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Thread: Control Platform Based on Teensy+FPGA

  1. #1
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    Control Platform Based on Teensy+FPGA

    Hi everyone, I'm a power electronics engineer and I'm looking for information about the Teensy. I'm starting to learn about MCU and embedded system.

    I really like the Teensy capability but I would like to know if it's possible to develop a high speed communication with a FPGA. The FPGA will be used for periphericals, like several ADCs and pulses from PWM schemes (designed in the FPGA). The teensy unit will be used just for signal processing.

    Previously, I've worked with the TMDSDSK6713 with a FPGA connected in the EMIF BUS. It works well but now I'm having issues with the computational burden in the DSP. For your information, that is all my experience regarding DPS or MCU units.

    Regarding my requirements, is it feasible to use most of the GPIO of the teensy 4.0 (or 4.1) to communicate with the FPGA ?. How fast can be this type of implementation?. Is it a real improvement in terms of the speed computation over the previous control platform (TMDSDSK6713 +FPGA)?.

    I will really appreciate any observation of this query.
    Thank you !
    Matias

  2. #2
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    Tell us more about the implementation details. Is the FPGA talking to the Teensy using analog, digital, or both? How many I/O channels do you need?

    For digital communication, the Teensy has a DMA controller, so you can send and receive arbitrary data very quickly without the CPU itself burning cycles. Of course, it also speaks various serial formats (I2C, SPI, UART).

  3. #3
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    Hi, thank you for your reply. I want only digital communication.

    The FPGA has to measure about 40 signals (using external ADCs) and have to send about 55-60 gating pulses to the power converter (actuator).
    I intend to use the teensy just for signal processing (to compute the inherent control algorithms for regulating the converter variables).
    The FPGA gives the measurements from the ADC to the Teensy, then the unit does the control algorithm and send back the references for the PWM schemes that are built-in the FPGA. Additionally, the FPGA sends an interrupt signal to the Teensy which allows the start the control routine.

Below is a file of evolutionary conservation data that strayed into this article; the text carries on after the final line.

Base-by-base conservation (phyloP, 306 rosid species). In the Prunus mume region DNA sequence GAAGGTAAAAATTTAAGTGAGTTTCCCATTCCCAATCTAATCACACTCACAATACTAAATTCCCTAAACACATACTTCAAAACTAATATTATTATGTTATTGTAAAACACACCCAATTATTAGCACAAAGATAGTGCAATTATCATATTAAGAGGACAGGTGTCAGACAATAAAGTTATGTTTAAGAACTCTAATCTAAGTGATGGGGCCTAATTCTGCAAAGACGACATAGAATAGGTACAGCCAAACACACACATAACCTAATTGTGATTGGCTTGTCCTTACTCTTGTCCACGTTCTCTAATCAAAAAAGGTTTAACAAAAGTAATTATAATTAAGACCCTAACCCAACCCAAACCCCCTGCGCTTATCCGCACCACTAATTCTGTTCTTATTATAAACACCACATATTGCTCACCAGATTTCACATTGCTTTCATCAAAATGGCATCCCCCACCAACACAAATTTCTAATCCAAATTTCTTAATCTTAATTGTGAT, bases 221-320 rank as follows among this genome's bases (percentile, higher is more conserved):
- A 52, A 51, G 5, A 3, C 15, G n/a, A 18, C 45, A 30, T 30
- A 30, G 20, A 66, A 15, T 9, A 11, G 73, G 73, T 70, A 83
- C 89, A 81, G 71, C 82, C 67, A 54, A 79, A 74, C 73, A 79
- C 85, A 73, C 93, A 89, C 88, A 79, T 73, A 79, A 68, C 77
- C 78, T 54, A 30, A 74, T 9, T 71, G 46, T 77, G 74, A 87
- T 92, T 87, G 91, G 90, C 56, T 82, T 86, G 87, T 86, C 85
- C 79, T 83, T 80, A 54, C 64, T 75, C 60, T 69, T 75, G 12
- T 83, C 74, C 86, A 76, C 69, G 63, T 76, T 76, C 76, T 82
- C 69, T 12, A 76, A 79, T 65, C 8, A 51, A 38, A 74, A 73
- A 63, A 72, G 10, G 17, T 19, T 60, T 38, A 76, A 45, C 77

Therefore, I want a high bandwidth communication between the FPGA and the teensy unit because the available time for computation is around 200-650micro seconds.

    Thanks again for your interest

  4. #4
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    So, the FPGA is going to send ~40 variables to the Teensy, and the Teensy is going to run PID or deadtime or something like that (just guessing) and then tell the FPGA what duty cycle to run its PWM generators at. When the FPGA has some data for the Teensy, it will raise an interrupt line. Is that about right?

    How many bytes do you need to transfer per second? 40 floats (of whatever precision) are not heavy to transfer. 40 16-bit floats transferred every 1 millisecond is only 80KB (naively, not taking into account framing or whatever) and SPI will let you transfer up to 10 megabits (over 1MB) per second. If your data xfer requirements would outstrip that, you could use DMA. I'm pretty sure you can use an interrupt line to trigger that.

    SPI should be adequate to do what you want, unless you are running much faster than 1,000 transmissions per second. (I am guessing that you aren't, based on having up to 650 microseconds to answer.)

  5. #5
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    Quote Originally Posted by Pilot View Post
    So, the FPGA is going to send ~40 variables to the Teensy, and the Teensy is going to run PID or deadtime or something like that (just guessing) and then tell the FPGA what duty cycle to run its PWM generators at. When the FPGA has some data for the Teensy, it will raise an interrupt line. Is that about right?

    How many bytes do you need to transfer per second? 40 floats (of whatever precision) are not heavy to transfer. 40 16-bit floats transferred every 1 millisecond is only 80KB (naively, not taking into account framing or whatever) and SPI will let you transfer up to 10 megabits (over 1MB) per second. If your data xfer requirements would outstrip that, you could use DMA. I'm pretty sure you can use an interrupt line to trigger that.

    SPI should be adequate to do what you want, unless you are running much faster than 1,000 transmissions per second. (I am guessing that you aren't, based on having up to 650 microseconds to answer.)
    Thank you for your answer. Personally, I would like to achieve the fastest communication between the units. Thank you again !.
    Matias

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